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Ex-cop threatens to ‘put a bullet’ in boy’s head after doorbell prank, prosecutors say

A former police officer has been charged with multiple crimes after authorities say he made death threats against an 11-year-old boy who played a doorbell prank at the man’s San Rafael, Calif., house.

The boy and some friends spent the evening of Feb. 12 ringing doorbells and running away, police said in a news release.

The group rang the bell at the home of Dean Taylor at least four times, the man told San Rafael police. Taylor was trying to sleep after enduring a “painful surgery,” his attorney, Anthony Brass, said.

When the children rang his bell again, Taylor, 63, told police he opened the door and chased them on foot. Though the boys scattered, Taylor got into a dark-colored car and continued his pursuit.

When he came across one of the juveniles, an 11-year-old whom police did not identify, the boy said Taylor jumped out of the car and began yelling at him before grabbing him by the neck and forcing him to the ground.

A neighbor called 911 to report an older man yelling at a boy and “grabbing him aggressively” before they both got into a car.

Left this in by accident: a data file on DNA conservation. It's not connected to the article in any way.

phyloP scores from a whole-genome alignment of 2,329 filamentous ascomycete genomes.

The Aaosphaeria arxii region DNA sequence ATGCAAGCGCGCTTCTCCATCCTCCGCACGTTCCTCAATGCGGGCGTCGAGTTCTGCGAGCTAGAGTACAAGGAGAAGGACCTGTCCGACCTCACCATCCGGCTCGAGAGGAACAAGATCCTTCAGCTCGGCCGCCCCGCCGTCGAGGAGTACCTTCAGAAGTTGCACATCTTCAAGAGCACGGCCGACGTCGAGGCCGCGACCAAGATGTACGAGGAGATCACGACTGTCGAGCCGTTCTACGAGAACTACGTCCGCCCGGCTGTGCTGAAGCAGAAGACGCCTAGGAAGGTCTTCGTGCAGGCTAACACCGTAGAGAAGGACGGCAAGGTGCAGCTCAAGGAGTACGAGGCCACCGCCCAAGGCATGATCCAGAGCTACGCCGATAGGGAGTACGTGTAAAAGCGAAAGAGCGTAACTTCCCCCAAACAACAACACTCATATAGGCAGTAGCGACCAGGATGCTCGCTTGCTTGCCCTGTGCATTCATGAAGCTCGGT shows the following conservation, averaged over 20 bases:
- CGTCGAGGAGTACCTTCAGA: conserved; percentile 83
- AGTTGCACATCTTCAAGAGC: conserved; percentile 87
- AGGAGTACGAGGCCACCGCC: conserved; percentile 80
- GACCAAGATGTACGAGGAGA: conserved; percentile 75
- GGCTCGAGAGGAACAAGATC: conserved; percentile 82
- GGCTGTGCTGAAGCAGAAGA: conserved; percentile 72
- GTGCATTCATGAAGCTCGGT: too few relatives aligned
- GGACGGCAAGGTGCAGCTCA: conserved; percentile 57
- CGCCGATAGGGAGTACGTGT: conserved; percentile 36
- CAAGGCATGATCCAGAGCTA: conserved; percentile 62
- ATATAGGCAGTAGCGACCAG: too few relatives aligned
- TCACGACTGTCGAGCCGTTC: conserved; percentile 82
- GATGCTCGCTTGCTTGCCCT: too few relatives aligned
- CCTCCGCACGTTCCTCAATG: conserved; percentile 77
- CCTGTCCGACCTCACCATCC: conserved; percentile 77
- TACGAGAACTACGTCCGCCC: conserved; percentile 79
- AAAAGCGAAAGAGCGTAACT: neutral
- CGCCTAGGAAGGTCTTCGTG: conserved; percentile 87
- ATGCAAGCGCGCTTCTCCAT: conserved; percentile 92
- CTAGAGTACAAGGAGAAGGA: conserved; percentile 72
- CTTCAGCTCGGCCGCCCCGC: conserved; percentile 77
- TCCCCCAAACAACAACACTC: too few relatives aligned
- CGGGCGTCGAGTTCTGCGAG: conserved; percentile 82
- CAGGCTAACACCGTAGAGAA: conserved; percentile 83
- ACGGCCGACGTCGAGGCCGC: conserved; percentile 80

The boy told police that Taylor said he was going to drive him to his parents’ house and that if he ever pranked him again, he would “put a bullet in his head.”

Taylor, a 33-year veteran of the San Francisco Police Department, then dropped the child nearby, and the boy ran home to his parents, who called police.

Another parent called police to say that one of her son’s friends had been chased by a man who lived in the area.

When police arrived at Taylor’s home to question him, he told officers he had chased the children and had told one of the boys he would take him home. He denied grabbing the child around the neck or threatening to kill him, police said.

Taylor was arrested and booked in the Marin County Jail before being released on $100,000 bond the following day.

He has been charged by the Marin County district attorney’s office with making criminal threats, false imprisonment by violence, kidnapping, and unjustifiable physical pain or mental suffering on a child.

Taylor faces up to 11 years in state prison if convicted as charged, said Deputy Dist. Atty. Leon S. Kousharian.

The encounter was an “aberration” for a man “with a spotless record who was home minding his own business struggling with his painful recovery,” Brass said.

For nearly four years, Taylor coached golf and basketball at San Rafael High School, until his resignation on Feb. 16. While at the San Francisco Police Department, he was an officer and inspector, according to a spokesman with the department.



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